American Airlines Flight 490 nearly collided with three military F-15 jet fighters over the skies of Oklahoma Tuesday.
But a disaster was averted when the commercial airliner's on-board collision avoidance system warned the plane to rapidly descend to get out of the flight path of the military jets.
An informed source said initially that an FAA air traffic controller was believed to have made a mistake, but an operational error on the part of the military pilots could not yet be ruled out.
The incident happened about 3 p.m. Tuesday about 15 miles northwest of Tulsa, according to FAA spokesman Tony Molinaro.
The American Airlines MD
-80 was flying from Oklahoma City to St. Louis with 86 passengers and five crew members when the captain reported that the plane's Traffic Alert and Collision Avoidance System (TCAS) warned the plane of heavy traffic in the area, according to American Airlines spokesman Julia Bishop-Cross.
Bishop-Cross said a short time later the system ordered the cockpit to make an immediate descent.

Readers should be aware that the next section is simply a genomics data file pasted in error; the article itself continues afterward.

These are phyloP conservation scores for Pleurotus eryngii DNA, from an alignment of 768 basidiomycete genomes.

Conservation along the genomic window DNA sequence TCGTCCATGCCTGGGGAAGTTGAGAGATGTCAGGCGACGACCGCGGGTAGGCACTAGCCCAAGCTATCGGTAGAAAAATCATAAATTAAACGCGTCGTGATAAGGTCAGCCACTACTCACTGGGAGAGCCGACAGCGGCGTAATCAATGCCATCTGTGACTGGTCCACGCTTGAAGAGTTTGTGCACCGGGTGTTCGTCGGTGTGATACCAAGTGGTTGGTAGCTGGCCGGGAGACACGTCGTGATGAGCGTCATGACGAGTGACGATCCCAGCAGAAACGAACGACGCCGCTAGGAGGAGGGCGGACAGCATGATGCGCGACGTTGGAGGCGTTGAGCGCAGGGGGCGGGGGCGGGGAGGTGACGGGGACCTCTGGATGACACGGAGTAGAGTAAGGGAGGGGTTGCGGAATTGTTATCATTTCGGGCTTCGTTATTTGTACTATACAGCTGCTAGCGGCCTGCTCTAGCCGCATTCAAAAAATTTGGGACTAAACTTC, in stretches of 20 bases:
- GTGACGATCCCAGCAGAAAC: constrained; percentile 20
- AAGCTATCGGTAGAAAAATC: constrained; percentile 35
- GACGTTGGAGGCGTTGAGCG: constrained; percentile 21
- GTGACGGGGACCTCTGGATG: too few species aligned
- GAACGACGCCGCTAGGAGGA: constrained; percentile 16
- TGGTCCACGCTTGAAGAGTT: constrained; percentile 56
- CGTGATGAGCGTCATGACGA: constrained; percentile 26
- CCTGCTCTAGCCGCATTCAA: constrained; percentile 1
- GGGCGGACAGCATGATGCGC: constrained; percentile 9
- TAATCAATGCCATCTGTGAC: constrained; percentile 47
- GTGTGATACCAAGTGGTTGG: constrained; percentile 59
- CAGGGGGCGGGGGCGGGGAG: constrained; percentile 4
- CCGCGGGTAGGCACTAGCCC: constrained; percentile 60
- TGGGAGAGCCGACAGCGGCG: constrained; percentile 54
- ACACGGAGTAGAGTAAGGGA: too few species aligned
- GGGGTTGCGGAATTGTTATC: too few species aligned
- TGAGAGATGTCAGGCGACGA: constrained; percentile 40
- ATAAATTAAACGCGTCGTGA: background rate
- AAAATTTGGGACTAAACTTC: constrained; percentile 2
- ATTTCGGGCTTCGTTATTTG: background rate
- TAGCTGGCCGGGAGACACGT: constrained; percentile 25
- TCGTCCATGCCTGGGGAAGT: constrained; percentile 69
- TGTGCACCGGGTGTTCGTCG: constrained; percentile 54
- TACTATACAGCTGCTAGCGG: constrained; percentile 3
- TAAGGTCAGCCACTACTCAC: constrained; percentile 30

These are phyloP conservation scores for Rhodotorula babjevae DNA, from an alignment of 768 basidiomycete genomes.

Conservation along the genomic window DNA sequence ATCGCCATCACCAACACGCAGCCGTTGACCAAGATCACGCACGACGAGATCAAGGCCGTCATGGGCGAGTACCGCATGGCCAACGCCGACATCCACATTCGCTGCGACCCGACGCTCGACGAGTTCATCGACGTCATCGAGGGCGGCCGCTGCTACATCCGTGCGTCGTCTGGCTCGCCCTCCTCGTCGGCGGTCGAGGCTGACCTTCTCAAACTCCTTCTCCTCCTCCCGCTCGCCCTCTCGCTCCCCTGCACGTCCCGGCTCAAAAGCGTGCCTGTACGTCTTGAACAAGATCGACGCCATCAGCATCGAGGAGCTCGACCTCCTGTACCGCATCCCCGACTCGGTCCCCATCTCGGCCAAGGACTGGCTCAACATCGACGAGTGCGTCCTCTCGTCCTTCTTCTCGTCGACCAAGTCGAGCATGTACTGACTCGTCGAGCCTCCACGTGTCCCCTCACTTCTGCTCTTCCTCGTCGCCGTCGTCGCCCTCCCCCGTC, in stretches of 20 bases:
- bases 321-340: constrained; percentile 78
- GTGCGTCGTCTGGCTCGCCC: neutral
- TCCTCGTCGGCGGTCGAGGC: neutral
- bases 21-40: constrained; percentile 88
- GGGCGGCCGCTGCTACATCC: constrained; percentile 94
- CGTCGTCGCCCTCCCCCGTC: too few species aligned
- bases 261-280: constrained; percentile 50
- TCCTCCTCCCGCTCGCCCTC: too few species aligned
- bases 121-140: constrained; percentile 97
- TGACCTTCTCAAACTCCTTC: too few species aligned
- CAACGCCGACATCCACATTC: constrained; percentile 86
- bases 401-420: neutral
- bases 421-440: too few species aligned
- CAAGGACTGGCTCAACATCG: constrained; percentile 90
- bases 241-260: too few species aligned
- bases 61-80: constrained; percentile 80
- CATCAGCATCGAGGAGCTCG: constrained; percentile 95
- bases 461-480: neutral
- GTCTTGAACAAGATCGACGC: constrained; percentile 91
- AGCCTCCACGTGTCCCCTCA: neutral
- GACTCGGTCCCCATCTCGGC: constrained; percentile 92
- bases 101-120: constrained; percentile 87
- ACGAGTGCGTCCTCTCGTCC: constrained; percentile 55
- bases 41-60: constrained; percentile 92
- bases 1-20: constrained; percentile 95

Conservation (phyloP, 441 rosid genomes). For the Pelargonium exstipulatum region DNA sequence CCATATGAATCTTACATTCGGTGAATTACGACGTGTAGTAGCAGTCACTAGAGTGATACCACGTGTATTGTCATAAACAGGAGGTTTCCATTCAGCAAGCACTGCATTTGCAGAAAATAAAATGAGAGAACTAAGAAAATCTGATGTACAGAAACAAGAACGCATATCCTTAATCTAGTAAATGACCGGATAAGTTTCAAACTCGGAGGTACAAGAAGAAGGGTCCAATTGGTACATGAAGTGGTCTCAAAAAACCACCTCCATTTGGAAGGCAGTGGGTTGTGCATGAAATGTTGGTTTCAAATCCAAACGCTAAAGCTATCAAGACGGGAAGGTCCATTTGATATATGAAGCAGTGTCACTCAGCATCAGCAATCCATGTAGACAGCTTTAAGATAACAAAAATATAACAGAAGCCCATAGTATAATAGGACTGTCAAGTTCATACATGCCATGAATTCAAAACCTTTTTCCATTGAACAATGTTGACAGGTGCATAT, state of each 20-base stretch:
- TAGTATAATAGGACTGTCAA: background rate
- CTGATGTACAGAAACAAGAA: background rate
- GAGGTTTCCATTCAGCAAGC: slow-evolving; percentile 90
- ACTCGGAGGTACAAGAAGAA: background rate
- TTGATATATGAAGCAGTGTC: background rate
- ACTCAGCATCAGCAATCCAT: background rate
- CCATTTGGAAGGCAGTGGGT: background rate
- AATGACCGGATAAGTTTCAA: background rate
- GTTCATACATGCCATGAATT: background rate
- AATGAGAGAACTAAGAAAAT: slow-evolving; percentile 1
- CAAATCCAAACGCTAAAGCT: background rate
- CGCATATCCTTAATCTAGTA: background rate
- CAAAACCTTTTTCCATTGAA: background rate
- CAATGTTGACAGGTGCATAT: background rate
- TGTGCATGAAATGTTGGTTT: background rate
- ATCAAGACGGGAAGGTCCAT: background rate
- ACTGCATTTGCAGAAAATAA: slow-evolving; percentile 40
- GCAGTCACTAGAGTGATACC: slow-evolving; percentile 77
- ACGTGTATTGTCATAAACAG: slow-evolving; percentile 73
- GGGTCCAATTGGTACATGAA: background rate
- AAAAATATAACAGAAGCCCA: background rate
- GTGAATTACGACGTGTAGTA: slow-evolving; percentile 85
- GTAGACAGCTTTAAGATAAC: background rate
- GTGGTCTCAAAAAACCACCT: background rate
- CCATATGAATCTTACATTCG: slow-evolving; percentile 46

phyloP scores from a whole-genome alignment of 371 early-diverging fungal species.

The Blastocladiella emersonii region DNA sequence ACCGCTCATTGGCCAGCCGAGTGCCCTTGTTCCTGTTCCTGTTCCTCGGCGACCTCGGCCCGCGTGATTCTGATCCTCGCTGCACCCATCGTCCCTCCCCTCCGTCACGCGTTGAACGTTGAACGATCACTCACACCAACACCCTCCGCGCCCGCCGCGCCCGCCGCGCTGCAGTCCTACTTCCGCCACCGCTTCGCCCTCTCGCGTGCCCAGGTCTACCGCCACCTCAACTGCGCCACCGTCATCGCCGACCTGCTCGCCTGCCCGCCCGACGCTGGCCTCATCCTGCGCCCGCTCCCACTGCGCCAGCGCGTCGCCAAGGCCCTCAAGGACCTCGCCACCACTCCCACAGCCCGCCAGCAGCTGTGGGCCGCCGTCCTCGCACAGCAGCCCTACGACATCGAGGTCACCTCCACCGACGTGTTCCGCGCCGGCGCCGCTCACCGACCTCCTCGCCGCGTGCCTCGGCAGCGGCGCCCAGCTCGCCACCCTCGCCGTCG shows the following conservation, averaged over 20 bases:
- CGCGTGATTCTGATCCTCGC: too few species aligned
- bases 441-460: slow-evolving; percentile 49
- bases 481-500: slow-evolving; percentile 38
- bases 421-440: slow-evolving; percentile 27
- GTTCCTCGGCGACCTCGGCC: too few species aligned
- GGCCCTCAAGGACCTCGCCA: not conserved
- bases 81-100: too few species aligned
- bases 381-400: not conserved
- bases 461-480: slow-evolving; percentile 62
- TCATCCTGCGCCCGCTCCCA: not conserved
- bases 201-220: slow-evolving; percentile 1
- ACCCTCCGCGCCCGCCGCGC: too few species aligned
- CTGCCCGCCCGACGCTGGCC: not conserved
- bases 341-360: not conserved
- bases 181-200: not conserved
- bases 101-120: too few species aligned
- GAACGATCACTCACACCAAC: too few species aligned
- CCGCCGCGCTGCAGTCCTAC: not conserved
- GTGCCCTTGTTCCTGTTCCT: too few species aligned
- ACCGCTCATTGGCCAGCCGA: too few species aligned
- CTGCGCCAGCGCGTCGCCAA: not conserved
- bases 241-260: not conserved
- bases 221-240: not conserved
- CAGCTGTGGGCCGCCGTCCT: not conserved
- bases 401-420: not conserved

The military F-15s were on their way to Tinker Air Force Base, according to the FAA.
The plane landed at its destination, and four people were taken to the hospital, including a passenger not wearing a seat belt and three flight attendants who were standing at the time of the incident and hit their heads on the cabin ceiling.
Most commercial airplanes are equipped with the TCAS system, which works independently of air traffic control to warn planes of possible midair collisions.
Typically, air traffic controllers would be alerted to military planes in their region and would be responsible for directing them away from commercial air traffic, the FAA said.